May 2010 meeting - Last Wednesday, Miss June Allen gave us a thoughtful talk on her 15
years spent working for the Colonial Office tutoring the local girls. There was a lot to contend with such as Poverty, Water and Air-borne Diseases and Malnutrition.
Some of the experiences she encountered when visiting some villages were quite hairy where the Witch-Doctor held sway. One time, the powdered milk they had provided for the mothers and babies, was banned as the Witch-Doctor declared that it was contaminated by a contraceptive ingredient, and it was not until Miss Allen and her helpers drank the milk themselves it was decided it was safe to drink.
One amusing anecdote was when she was in a small medical centre in Zambia where she dined with the Indian Medical Research Doctor and his wife when she was surprised to see that they had added on top of her curry and rice dish - bacon and eggs. This was to make her 'feel-at-home'
One disturbing feature about the generous provision of Aid - UNICEF had built a fully-equipped state-of-the-art Hospital: on visiting at a later date, the walls and equipment were in a bad state and the building was taken over at night by thieves an drug addicts.
On visiting another village the Elders took her to a make-shift illegal distillery, where she was obliged, in order not to offend, to sample the gin out of a fish-paste pot!
April 2010 meeting - Last Wednesday Carol Ransom (who began her career at Decca working for the MOD and who decided on a change of direction by going on a dressmaking course) gave us a history lesson on the emergence of ladies underwear.
She showed us a good sample of styles through the ages up to the present day. For example, in the 1850's there was the one-piece sleeveless shift made of coarse cotton with divided legs. We were full of admiration at the seamstresses skill at such delicate workmanship without, in those days, the benefit of electric light. One garment had beautiful hand-made
Italian lace, another meticulously embroidered shell edging. Carol had an extensive range of antique garments to show us, which made the talk all the more interesting.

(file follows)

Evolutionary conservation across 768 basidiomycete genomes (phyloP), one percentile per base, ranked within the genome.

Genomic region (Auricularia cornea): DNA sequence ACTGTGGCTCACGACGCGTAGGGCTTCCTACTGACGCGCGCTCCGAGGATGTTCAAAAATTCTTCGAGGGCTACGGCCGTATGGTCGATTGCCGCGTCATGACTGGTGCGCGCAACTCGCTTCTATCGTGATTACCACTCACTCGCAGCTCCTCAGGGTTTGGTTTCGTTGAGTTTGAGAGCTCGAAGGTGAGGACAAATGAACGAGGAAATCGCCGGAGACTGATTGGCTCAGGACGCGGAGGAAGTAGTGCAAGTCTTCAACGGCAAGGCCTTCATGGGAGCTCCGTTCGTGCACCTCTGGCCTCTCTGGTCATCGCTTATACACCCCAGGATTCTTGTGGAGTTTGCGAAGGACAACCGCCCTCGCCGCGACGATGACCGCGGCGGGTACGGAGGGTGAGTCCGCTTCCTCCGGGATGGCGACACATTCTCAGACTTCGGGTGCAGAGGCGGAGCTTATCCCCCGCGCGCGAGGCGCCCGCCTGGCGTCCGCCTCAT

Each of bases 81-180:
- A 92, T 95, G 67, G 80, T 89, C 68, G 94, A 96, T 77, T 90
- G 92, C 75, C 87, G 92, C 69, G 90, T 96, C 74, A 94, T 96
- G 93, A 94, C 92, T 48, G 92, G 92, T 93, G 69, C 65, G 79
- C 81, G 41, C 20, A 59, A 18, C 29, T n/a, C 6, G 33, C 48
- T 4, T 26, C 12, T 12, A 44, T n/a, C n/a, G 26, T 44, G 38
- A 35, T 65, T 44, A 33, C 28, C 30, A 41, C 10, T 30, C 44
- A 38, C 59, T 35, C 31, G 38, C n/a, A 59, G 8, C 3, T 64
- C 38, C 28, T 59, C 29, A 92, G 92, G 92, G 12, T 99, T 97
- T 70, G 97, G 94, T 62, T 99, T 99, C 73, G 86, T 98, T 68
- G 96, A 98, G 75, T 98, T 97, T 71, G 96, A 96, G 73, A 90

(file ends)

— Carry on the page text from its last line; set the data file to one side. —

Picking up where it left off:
We were also intrigued by the patterns that Carol worked on to produce such beautiful hand-made garments.
March 2010 meeting - Our Guild had a very busy time last Wednesday - firstly going to a
matinee performance of "As Time Goes By" at the Epsom Playhouse followed by a chat with the Manager, Cast and Lighting Engineer.
As a contrast, in the evening, we had a lively talk by Jim Buttress recounting his 25 years as a gardener in the Royal London Parks and Gardens. He told us that planning was of the utmost importance, and in their enormous greenhouses they cultivate over 4 million plants enabling them to maintain a colourful plant rotation in the flower beds all through the different seasons.
The gardeners try not to discard any plants if at all possible and even last years Tulips are re-planted in Brompton Cemetery where no-one raises an objection!
They have to cater for all sorts of activities - a case in point being Hyde Park where it ranges from Speakers Corner, Nannies pushing prams with their 'precious cargos', Office Workers sunning themselves at lunch time, and the recent phenomenon of the Open-air Concerts attended by thousands of people at any one time.
Mr. Buttress has had an interesting and varied life, starting at the RHS College, Wisley through to lecturing and judging gardens in such far flung places as Australia, Bahrein and the Britain in Bloom competition.
February 2010 meeting - On a return visit Mel Rees gave us some amusing anecdotes, similar to which many of us have experienced when the 'older' generation have to come to terms with modern technology and still retain their dignity and be in charge of their own lives.
With regards to his mother, the family had persuaded her to have installed various aids around the house including an alarm button around her neck. Anyway, at 3.00 am one morning they had to hare over to her house as the alarm had been activated and there had been no response to phone calls. The upshot of this was she hadn't realised you don't wear the alarm in bed (she had been told to wear it at all times) She had heard the 'phone but did not think it could possibly be for her at that time of night.
If you visited her during the day the house was very quiet as the T.V. Wasn't turned on until 'Countdown' started as was the norm when Mel's father was alive. Another ticklish situation was when she was eventually persuaded to buy a recliner chair to replace the saggy sofa she had sat on for years.
We all went 'ahh'when Mel showed us a 'photo of his collie dog, a new acquisition.He was upset by loud noises and would wrap himself around Mel's neck everytime there was a loud thunderclap, etc. His penchant was for collecting objects, such as lumps of coal, embroidery scissors, watches, etc. and displaying them in his corner with pride.
The Guild meets on the first Wednesday of the month at St. Marks Church Hall, Great Tattenham at 8 o'clock. All are welcome.